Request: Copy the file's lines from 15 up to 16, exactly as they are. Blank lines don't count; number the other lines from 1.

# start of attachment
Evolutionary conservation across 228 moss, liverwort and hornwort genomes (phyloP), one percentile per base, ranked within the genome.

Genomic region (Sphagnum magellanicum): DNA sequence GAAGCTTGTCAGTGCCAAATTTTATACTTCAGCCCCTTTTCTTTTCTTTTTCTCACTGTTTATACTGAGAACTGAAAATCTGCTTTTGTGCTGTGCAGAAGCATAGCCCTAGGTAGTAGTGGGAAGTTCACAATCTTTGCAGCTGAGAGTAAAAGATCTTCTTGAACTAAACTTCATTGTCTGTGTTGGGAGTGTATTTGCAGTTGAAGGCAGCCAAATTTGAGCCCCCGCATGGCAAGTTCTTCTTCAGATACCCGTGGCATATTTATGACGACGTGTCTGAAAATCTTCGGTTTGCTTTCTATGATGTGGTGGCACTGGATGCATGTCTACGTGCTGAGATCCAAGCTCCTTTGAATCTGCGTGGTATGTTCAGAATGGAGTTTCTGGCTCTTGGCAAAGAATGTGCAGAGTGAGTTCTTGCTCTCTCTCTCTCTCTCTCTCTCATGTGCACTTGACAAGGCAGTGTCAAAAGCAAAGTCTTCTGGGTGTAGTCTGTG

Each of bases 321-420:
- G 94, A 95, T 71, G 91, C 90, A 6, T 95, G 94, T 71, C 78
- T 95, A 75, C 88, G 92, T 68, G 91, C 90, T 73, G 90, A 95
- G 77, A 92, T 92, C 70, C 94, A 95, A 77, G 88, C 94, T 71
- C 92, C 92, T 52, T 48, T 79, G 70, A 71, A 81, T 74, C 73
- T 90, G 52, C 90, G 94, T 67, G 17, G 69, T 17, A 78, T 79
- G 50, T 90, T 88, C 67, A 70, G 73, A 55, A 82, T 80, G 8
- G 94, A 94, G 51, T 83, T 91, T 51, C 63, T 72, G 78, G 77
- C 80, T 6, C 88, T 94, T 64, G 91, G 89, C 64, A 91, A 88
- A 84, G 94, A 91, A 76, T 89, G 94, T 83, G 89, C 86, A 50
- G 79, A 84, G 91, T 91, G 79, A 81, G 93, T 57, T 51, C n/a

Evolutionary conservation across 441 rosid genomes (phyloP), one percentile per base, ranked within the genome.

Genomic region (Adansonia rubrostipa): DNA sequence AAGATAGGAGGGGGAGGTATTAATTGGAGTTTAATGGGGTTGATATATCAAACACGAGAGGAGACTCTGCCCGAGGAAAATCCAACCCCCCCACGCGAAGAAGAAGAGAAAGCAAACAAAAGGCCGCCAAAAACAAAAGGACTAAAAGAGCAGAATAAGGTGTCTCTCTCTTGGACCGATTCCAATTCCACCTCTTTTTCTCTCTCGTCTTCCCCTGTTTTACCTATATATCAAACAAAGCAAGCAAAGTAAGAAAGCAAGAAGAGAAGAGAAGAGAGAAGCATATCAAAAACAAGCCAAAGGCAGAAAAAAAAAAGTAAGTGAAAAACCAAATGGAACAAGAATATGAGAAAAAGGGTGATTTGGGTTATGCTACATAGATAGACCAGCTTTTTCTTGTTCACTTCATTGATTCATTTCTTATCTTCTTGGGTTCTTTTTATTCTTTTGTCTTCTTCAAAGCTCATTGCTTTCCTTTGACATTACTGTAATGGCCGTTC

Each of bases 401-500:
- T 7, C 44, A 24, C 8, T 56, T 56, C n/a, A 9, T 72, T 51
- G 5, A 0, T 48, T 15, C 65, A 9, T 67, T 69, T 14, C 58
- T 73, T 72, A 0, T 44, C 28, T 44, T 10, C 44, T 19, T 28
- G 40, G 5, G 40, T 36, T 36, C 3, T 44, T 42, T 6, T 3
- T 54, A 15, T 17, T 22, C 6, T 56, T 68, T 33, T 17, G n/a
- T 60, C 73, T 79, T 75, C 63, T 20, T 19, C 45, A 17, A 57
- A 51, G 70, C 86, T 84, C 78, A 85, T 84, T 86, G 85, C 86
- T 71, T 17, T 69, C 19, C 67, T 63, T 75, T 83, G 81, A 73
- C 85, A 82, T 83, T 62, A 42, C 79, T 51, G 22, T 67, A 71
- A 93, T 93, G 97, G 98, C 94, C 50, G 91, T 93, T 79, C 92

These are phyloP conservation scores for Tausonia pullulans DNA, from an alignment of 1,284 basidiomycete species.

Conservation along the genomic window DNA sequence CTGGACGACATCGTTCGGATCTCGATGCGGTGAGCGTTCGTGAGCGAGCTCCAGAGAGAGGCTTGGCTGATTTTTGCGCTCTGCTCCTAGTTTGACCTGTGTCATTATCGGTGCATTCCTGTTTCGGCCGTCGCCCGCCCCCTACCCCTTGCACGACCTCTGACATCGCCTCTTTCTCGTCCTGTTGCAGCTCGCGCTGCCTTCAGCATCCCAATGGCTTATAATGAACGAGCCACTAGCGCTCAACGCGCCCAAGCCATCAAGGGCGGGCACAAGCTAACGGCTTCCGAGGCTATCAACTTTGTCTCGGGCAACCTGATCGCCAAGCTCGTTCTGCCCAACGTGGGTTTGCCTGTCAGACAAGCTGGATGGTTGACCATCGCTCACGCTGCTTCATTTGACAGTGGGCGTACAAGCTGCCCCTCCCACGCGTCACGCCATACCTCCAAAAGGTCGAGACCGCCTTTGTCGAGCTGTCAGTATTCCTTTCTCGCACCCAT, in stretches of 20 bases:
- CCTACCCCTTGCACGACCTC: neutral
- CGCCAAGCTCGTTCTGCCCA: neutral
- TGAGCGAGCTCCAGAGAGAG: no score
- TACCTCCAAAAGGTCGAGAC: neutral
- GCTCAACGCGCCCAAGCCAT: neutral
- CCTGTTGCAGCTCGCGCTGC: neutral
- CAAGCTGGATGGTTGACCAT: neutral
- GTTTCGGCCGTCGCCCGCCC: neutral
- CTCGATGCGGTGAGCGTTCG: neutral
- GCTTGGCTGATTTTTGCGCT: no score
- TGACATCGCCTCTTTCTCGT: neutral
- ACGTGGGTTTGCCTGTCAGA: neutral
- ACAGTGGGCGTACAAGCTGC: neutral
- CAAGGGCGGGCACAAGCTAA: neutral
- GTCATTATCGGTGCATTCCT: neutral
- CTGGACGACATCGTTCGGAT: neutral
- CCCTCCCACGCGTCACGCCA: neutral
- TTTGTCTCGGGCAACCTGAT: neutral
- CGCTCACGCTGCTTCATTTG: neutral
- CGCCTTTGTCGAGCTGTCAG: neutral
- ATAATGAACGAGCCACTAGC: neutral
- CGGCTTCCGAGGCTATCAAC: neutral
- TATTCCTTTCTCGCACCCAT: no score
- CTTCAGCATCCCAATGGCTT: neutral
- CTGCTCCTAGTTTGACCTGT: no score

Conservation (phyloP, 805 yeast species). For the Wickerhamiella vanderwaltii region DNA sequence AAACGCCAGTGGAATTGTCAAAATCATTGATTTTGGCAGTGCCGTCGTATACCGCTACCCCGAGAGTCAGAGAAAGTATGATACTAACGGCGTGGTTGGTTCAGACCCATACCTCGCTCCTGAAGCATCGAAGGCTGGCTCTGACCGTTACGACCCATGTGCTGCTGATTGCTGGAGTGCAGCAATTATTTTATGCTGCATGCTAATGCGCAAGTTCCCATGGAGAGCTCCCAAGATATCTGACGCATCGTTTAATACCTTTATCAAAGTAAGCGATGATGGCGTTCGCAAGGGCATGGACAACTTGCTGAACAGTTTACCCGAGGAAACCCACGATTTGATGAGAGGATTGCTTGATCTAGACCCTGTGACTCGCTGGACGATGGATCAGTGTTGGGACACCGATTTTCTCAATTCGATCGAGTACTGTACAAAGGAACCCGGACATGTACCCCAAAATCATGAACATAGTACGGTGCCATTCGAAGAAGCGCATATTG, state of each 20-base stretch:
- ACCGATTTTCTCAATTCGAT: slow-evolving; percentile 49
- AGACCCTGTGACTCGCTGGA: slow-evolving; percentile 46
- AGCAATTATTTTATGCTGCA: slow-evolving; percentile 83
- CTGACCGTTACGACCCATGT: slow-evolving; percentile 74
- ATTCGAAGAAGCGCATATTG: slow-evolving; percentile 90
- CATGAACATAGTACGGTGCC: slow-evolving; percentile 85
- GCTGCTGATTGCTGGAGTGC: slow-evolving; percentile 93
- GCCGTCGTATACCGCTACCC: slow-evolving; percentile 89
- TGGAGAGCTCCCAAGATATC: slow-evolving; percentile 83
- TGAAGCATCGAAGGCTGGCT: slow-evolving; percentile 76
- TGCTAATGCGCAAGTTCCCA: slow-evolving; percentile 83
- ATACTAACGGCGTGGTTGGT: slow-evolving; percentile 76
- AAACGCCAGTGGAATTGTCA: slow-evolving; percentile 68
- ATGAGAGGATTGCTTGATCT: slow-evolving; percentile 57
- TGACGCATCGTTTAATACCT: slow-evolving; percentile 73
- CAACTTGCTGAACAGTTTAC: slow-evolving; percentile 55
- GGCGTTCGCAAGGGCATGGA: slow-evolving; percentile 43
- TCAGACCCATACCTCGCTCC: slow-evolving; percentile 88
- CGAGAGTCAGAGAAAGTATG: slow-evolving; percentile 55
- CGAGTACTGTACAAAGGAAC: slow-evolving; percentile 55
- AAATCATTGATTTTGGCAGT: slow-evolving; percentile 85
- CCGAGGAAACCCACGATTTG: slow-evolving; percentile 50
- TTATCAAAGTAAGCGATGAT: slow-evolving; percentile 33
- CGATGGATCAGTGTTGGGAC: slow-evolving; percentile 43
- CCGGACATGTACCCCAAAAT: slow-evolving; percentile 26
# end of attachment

Genomic region (Adansonia rubrostipa): DNA sequence AAGATAGGAGGGGGAGGTATTAATTGGAGTTTAATGGGGTTGATATATCAAACACGAGAGGAGACTCTGCCCGAGGAAAATCCAACCCCCCCACGCGAAGAAGAAGAGAAAGCAAACAAAAGGCCGCCAAAAACAAAAGGACTAAAAGAGCAGAATAAGGTGTCTCTCTCTTGGACCGATTCCAATTCCACCTCTTTTTCTCTCTCGTCTTCCCCTGTTTTACCTATATATCAAACAAAGCAAGCAAAGTAAGAAAGCAAGAAGAGAAGAGAAGAGAGAAGCATATCAAAAACAAGCCAAAGGCAGAAAAAAAAAAGTAAGTGAAAAACCAAATGGAACAAGAATATGAGAAAAAGGGTGATTTGGGTTATGCTACATAGATAGACCAGCTTTTTCTTGTTCACTTCATTGATTCATTTCTTATCTTCTTGGGTTCTTTTTATTCTTTTGTCTTCTTCAAAGCTCATTGCTTTCCTTTGACATTACTGTAATGGCCGTTC

Each of bases 401-500: